What the adjustment does not do is make the spring stiffer or softer - it does not change the spring rate

all it does is move the bike up and down when there is someone sitting on the bike.

For example: if you weigh 200 lbs and you set the preload to the default number for a 200 lb load, then when you sit on the bike the spring will be compressed half way between top and bottom.

When you hit a bump the spring will have half its travel down before it will bottom out, and when you hit a crest and your weight is tossed up, it will have half the travel before the spring tops out, and your back wheel comes off the ground.

If you then crank the number higher so the bike sits higher, the back wheel will lose contact easier (on a smaller crest). Imagine hitting a crest on a curve and having your back tire come up off the pavement!

and if you crank the number lower the spring will bottom out on just about every bump you hit.

Both things will make the bike very squirrely when they happen, and should be avoided.

There are lowering kits that drop the bike without messing up the suspension. If you think your bike is sitting low, check and make sure a previous owner has not lowered the bike with a suspension lowering kit.
 

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Yes you want to measure from the axle to a point on your fender or another place ,easy to get to above the axle. Measure with the suspension completely unloaded. Then measure with you on the bike. Someone may have to help you as it's hard to read the tape measure while you're balancing the bike, and keeping your full weight on it. The difference between the two is the sag. The sag should be between 25 and 33 percent of full rear wheel travel, which you can find in the bikes specifications . Some may question the 25 to 33 percent figure, but that is what most race machines use. On my 650 it works to about 26 percent when it's just me on the bike and about 31 percent when loaded for a trip.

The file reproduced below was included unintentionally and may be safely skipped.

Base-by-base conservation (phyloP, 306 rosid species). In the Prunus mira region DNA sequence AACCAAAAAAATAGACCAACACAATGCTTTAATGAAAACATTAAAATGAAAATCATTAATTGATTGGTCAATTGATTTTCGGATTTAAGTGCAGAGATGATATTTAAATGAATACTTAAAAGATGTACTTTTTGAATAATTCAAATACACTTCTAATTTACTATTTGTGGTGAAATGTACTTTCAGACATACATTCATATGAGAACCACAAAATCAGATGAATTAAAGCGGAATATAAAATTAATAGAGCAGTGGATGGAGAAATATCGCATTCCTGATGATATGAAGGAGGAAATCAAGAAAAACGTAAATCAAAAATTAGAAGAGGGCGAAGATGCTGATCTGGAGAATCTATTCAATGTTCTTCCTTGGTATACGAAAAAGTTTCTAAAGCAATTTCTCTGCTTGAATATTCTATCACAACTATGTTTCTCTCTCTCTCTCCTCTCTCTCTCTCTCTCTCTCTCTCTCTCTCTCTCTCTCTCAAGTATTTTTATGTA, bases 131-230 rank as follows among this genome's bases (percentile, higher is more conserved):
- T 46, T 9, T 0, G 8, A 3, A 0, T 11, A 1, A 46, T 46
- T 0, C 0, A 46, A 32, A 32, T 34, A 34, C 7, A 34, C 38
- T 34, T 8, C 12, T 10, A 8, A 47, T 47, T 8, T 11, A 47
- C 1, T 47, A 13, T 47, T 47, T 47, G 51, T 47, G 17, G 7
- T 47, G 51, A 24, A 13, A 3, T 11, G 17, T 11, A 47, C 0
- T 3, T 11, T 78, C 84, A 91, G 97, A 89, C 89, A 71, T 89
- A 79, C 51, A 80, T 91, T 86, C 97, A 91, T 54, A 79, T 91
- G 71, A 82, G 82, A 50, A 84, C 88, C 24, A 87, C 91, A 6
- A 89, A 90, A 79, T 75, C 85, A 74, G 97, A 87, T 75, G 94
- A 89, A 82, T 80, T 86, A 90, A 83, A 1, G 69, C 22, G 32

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outdoor, if you're seriously concerned about ride height and will take the time to adjust the rear don't forget to check your forks as well. Most OEM springs are lame and will fatigue rather quickly which means your front end will sit lower now than when new and that affects ground clearance, especially when you start bombing through corners which loads the front end. I can't stress that enough but it's something a lot of riders gloss over because it's not as easy as clicking the preload on the rear shock(s).

Last year when I was fed up with the ill handling and lousy ground clearance of my XVS650, I replaced the stock fork springs with Progressive Suspension springs because the OEMs ended up measuring 2 inches shorter than they were supposed to be and their spring rate was comically wimpy. The result in handling was the difference between night and day.

OEM (top), Progressive Suspension (below)
 

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Discussion Starter #17
How do you measure what the correct sag etc... should be on front? What are those measurements?
Is it difficult on V star 950 to change springs? ANd are they expensive?
 

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Even easier to measure sag on front. Sit on bike and have someone mark on the forks at the bottom of the outer cover, then get off the bike and measure the difference. Paint thinner on a rag to remove mark.
 

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load up the shocks or springs till it bottoms out

then sit on it normally - you dont want the springs loading up more than half of their bottom-out range